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Grizzly bears, black bears, wolves, coyotes, cougars/ mountain lions,bobcats, wolverines, lynx, foxes, fishers and martens are the suite of carnivores that originally inhabited North America after the Pleistocene extinctions. This site invites research, commentary, point/counterpoint on that suite of native animals (predator and prey) that inhabited The Americas circa 1500-at the initial point of European exploration and subsequent colonization. Landscape ecology, journal accounts of explorers and frontiersmen, genetic evaluations of museum animals, peer reviewed 20th and 21st century research on various aspects of our "Wild America" as well as subjective commentary from expert and layman alike. All of the above being revealed and discussed with the underlying goal of one day seeing our Continent rewilded.....Where big enough swaths of open space exist with connective corridors to other large forest, meadow, mountain, valley, prairie, desert and chaparral wildlands.....Thereby enabling all of our historic fauna, including man, to live in a sustainable and healthy environment. - Blogger Rick

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Monday, September 23, 2013

COYOTEWATCH CANADA does the same type great advocacy for Coyotes up North as PROJECT COYOTE does for Songdogs in the USA-----They both take the fear and half-truths out of how to co-exist with Coyotes and lay out a tried and true paradigm that allows both species to have their proper time and space on our planet............Food and access to it are the main reasons that Coyotes take chances coming into human neighborhoods...............And yes, small dogs and cats are on the menu if Coyotes feel that they have a better than even chance of getting their meal without being harmed............Carry a baseball bat and bang it on the sidewalk when walking your pets and encountering a Coyote................Opening and closing an umbrella is another excellent deterrent............

Coyotes just looking for food, so remove 

food sources, expert saids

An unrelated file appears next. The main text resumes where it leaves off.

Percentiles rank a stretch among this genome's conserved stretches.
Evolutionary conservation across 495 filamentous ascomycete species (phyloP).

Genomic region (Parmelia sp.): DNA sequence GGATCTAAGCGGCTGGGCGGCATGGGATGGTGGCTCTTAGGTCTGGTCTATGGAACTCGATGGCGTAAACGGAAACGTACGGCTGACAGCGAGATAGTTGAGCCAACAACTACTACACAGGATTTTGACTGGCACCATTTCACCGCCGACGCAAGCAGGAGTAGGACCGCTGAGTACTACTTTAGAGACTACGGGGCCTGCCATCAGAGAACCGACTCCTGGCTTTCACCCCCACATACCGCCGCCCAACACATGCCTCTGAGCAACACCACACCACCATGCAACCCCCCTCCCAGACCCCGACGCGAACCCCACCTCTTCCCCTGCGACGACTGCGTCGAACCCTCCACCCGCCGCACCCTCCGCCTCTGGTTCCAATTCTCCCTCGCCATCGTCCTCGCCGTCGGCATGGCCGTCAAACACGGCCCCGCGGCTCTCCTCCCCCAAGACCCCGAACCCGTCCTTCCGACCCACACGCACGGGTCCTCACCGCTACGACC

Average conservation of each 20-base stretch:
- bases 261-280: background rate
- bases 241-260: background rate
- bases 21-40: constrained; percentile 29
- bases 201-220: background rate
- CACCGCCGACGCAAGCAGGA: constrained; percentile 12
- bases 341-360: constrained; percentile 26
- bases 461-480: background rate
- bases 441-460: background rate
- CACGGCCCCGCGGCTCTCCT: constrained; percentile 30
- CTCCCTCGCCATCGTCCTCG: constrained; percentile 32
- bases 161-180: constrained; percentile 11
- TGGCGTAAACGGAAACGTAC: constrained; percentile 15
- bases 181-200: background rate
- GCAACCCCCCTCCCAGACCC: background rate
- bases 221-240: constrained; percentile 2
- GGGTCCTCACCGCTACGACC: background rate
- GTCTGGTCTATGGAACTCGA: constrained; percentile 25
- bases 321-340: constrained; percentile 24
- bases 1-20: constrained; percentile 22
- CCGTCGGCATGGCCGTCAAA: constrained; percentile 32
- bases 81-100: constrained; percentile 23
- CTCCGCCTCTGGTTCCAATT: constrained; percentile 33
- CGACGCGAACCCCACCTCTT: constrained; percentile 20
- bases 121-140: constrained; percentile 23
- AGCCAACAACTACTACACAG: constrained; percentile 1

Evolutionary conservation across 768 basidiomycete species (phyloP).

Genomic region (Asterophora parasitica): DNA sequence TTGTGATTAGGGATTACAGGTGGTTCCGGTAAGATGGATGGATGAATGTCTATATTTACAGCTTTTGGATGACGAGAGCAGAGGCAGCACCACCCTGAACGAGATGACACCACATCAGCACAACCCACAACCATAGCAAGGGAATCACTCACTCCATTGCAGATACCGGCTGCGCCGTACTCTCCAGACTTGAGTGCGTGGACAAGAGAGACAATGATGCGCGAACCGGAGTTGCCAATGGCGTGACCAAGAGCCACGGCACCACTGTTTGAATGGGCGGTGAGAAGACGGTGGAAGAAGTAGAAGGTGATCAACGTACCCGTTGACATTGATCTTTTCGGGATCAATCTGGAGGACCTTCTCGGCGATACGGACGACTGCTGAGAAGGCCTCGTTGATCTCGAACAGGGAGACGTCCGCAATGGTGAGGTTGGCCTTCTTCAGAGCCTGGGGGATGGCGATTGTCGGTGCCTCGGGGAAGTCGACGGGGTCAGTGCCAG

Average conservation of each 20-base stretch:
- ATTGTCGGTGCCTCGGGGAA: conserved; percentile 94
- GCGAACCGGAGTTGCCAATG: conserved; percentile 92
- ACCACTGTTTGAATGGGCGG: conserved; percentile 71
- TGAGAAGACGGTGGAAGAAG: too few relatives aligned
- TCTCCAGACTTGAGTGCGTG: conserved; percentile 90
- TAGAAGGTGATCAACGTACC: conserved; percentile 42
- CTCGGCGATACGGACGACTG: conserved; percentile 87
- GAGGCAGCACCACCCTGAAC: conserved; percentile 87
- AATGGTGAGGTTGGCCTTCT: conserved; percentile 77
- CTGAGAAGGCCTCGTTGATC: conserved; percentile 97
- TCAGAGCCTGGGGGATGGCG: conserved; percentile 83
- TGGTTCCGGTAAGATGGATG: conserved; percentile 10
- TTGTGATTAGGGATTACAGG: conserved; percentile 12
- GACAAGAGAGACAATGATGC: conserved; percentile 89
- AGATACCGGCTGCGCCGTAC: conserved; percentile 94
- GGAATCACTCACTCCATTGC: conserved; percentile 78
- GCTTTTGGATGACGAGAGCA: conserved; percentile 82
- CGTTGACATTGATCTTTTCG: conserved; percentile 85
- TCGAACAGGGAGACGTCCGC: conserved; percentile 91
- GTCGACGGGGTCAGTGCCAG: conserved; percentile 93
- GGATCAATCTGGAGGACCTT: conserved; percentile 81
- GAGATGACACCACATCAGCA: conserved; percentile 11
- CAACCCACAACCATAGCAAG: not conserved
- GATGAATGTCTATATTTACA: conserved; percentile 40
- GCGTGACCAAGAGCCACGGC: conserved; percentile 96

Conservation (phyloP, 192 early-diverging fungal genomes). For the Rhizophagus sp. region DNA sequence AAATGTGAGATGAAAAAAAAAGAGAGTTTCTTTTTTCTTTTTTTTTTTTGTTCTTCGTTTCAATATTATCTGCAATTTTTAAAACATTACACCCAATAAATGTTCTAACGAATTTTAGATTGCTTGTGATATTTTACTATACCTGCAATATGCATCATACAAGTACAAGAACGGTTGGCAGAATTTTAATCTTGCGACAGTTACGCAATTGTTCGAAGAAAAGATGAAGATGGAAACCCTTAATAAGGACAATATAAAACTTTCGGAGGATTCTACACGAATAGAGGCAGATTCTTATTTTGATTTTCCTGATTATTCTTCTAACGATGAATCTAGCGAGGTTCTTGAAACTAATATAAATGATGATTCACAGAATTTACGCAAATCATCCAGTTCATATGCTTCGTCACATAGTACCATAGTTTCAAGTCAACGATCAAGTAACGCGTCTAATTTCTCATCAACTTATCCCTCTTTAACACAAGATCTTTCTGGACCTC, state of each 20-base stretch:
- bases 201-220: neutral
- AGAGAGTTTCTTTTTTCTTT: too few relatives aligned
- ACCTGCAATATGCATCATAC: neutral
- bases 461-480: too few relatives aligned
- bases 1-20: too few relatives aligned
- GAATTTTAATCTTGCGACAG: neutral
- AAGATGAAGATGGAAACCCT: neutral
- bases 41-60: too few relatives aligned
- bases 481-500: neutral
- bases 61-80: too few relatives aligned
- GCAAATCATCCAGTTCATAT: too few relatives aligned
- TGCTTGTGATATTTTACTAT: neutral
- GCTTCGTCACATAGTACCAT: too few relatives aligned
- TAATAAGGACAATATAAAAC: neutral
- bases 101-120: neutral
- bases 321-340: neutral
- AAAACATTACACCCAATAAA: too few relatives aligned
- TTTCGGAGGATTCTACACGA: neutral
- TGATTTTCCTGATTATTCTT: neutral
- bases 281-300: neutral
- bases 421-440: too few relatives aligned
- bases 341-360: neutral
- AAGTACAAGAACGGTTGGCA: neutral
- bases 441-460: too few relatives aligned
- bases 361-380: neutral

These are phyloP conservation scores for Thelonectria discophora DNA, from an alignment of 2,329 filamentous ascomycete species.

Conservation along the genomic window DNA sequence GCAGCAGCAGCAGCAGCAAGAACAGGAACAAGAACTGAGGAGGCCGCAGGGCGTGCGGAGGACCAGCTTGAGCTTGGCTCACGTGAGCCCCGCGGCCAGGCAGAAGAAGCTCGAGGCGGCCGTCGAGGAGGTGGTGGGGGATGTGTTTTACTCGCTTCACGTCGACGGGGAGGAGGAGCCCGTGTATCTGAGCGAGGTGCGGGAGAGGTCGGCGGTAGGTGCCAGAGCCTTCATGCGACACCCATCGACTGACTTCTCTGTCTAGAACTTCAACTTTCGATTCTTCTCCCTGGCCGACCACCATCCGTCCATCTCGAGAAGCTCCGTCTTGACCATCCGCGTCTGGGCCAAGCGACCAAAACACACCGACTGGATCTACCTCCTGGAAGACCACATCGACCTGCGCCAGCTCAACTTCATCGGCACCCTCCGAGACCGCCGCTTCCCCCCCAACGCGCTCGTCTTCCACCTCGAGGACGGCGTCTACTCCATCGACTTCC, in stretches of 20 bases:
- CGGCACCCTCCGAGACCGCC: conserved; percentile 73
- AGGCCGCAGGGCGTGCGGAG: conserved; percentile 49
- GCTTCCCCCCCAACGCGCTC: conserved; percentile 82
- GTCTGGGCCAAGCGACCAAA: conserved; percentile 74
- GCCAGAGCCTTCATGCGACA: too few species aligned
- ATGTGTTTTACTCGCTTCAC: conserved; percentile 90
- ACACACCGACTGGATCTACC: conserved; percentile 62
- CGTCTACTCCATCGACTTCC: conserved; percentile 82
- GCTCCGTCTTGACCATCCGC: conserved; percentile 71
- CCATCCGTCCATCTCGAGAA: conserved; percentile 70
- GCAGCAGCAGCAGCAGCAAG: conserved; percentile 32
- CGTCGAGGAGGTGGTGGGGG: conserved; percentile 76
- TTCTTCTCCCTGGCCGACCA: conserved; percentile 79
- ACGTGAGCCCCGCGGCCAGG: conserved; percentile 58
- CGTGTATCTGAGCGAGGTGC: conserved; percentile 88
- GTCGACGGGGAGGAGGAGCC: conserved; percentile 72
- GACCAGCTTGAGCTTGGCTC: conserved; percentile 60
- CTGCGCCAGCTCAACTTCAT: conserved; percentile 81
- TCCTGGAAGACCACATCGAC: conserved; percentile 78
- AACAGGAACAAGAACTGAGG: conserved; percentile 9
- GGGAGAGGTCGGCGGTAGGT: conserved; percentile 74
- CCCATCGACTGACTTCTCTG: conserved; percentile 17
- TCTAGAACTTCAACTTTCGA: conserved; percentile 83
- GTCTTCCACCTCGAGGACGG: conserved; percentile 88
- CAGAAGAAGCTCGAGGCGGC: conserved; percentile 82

GUELPH — If you have a problem with coyotes, 
what you really have is a problem with a 
food source, says Lesley Sampson, director
 and co-founder of Coyote Watch Canada.
Get rid of the food source and the coyotes 
will move on, she told about 30 people 
who attended a public meeting at City 
Hall Friday night on the subject.

There's been an increase in coyote sightings
 in Guelph in recent years, and the city is 
developing a strategy to deal with it.
Educating the public is step one, and that
 was the purpose of Friday's meeting.
Sampson spoke about the habits and
 demeanour of coyotes, who live in packs,
 mate for life and are very protective of 
their pups. Generally they don't want to 
interact with humans, but if they find a
 food source, they will venture into
 urban neighbourhoods.
About 80 per cent of their diet is small 
animals. Usually that means mice, but 
it could mean your family cat or small
 dog if conditions are right. More than 
likely, however, it's your compost or
 food put out in bird feeders, or birds
 that come to bird feeders that's 
catching their eye.
Sampson talked about a partnership
 between Coyote Watch Canada and 
the city of Niagara Falls that has has 
positive results. Niagara Falls passed
 a no-feeding-wildlife bylaw and that
 has done a lot to keep coyotes away.
"They are masters at finding food,"
 Sampson said. "And they are masters 
at finding our food. You put yourself
 and your neighbours at risk when you 
feed wildlife. They'll keep coming back
 for more."
Sampson said if you encounter a coyote
 on a trail or in your yard, don't run away.
 Instead, make yourself big, wave your
 arms and shout at it to go away. You 
can also bang a stick on the ground, 
throw things at it or spray it with water.
"An umbrella is a good hazing tool," 
Sampson said. "They don't like the noise
 and they don't like the surprise of an
 umbrella opening."
Sampson said there has to be a central 
place where people can report sightings. 
Those should be mapped and available
 to the public, so they know areas to avoid.
 Mapping can also help pinpoint a food source.
Kim Hammill lives in south-Guelph and has
 run into coyotes more than once while 
walking her Jack Russell terriers near Clair
 Road and Beaver Meadow Drive. She came
 to the meeting to learn more about the 
animals and the right way to deal with them.
"I saw a coyote in February," she said after
 the meeting. "It circled me and my dogs. I
 called police and they told me to carry a 
bat and bang it on the sidewalk next time. 
So I always do and it works."
Doug Godfrey, manager of bylaw compliance,
 security and licensing department, said the 
city is reviewing all its bylaws and animal 
control is up next. It's possible council would 
adopt a no-feeding-wildlife bylaw for Guelph,
 but that's a ways away, he said.
"I hope people will learn from these information
 sessions that there is something they can do 
about coyotes as individuals," he said. "As a 
city, we're developing a coordinated plan.
There will be another coyote information
 session next Friday, from 7 to 9 p.m. at city
 hall. More information about coyotes can be
 found at and

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